It’s becoming even more of a candidate-driven market, finds new data from the latest Bureau of Labor Statistics (BLS) Employment Situation Summary.
The April report reveals that 263,000 jobs were added last month, and the unemployment rate dropped again to 3.6%. According to the BLS, this is the lowest rate since December 1969. The BLS data revealed jobs gains occurred in professional and business services, construction, health care, and social assistance.
Most Notable Findings
Hearing that the unemployment rate has dropped sounds like old news in this tough hiring landscape, but one of the most notable findings from the report is the number of women who are working in traditionally male-dominated industries.
Comparing trends, the report finds that female employment in the manufacturing industry rose 1.8%, year over year, from 27.9% in April 2018 to 28.4% in 2019. And, in the durable goods industry, female employment also increased from 23.5% in April 2018 to 24% in April 2019. While these numbers aren’t drastic by any means, they may be indicators for what’s to come in terms of workplace diversity.
“The tight labor market has created more opportunities for women, even in sectors traditionally dominated by men, such as transportation, construction, police and security, which, along with other protective service jobs, has seen women’s participation grow more than 40 percent since 2000,” says Rebecca Henderson, CEO of Randstad Sourceright—in an e-mail to Recruiting Daily Advisor. “As labor participation among men ages 25 to 54 has lagged, cohorts of women have been participating at higher rates than their predecessors, especially those in their prime-age years.”
“In this job market, employers are giving female workers a chance they would not have otherwise, which could eventually facilitate more long-term gender balance, both in what are viewed as traditionally male roles, and in the overall workplace,” adds Henderson.
Get Strategic, Expert Says
“While the labor market is great for employees, it means businesses need to revamp their approach to hiring in order to compete for top talent,” says Irina Novoselsky, CEO of CareerBuilder, in an e-mail to Recruiting Daily Advisor. “In our recent survey, CareerBuilder found 50% of HR managers have open positions they cannot fill due to a lack of qualified applicants, and 51% of job seekers have looked for other jobs after an offer has been extended and the background check is underway.”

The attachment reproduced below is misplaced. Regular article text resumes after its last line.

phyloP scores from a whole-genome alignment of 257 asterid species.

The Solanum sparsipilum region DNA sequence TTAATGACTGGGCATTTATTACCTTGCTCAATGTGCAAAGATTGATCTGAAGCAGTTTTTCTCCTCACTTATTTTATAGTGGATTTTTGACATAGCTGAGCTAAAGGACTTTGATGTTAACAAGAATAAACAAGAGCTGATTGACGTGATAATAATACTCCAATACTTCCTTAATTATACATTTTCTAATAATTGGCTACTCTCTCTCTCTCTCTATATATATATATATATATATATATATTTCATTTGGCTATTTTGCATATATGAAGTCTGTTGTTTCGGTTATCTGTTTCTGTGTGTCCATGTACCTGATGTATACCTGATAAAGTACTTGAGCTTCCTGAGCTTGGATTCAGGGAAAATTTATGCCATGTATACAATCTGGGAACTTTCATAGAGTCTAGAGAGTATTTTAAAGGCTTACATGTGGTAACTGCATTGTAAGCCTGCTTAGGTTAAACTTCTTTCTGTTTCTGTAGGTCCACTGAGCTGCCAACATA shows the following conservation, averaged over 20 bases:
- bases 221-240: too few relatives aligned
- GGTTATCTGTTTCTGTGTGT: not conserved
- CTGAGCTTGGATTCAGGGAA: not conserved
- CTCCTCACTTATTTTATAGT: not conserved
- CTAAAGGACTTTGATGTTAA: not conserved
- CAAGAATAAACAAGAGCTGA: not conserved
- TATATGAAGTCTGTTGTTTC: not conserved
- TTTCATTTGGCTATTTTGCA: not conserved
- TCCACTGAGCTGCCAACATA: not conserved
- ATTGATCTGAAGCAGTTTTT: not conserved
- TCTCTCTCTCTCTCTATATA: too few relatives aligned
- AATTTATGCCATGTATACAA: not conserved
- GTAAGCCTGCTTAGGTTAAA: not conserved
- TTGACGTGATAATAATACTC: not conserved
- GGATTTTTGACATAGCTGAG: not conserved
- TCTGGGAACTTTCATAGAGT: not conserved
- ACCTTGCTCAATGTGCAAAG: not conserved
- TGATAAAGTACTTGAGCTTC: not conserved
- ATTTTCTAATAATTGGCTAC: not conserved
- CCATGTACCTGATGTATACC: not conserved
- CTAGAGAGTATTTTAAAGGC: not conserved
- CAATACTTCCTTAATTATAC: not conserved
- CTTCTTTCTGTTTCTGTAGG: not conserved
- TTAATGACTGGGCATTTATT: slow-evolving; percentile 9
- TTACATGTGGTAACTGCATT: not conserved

Novoselsky adds, “[j]ob seekers are in control, but employers can get their edge back by being strategic about their approach to hiring and never assuming they will be able to fill a role easily. The positive news for employers is that there are new data-driven AI solutions that can help them reduce time-to-hire, decrease drop-off, keep candidates engaged, and provide a next-gen recruiting and new hire experience.”
Data-Driven AI Solutions Improves the Recruiting Process
“New data-driven AI solutions can help employers find strong talent in unexpected places,” explains Novoselsky. “The world of work is changing dramatically, and someone’s resume headline or most recent role may not necessarily translate into what else they can do. If an employer is looking to recruit a prison guard, would she think a veterinary tech would have the right skills for that role? Probably not. However, it turns out that a vet tech is a close fit candidate with the right transferable skills to support this very different role.”
“For today’s employers it’s also critical to understand how and where job seekers are spending their time. We live in a mobile-first world; more than 70 percent of CareerBuilder’s consumer audience is on mobile devices and the industry is mirroring these trends,” concludes Novoselsky. “CareerBuilder’s mobile app for consumers and companion app for hiring managers expedite results for both parties and provide them with jobs and candidates right at their fingertips.”
If you’re looking to get ahead in this tight labor market, keep the following tips above in mind. To view the full BLS April report, click here.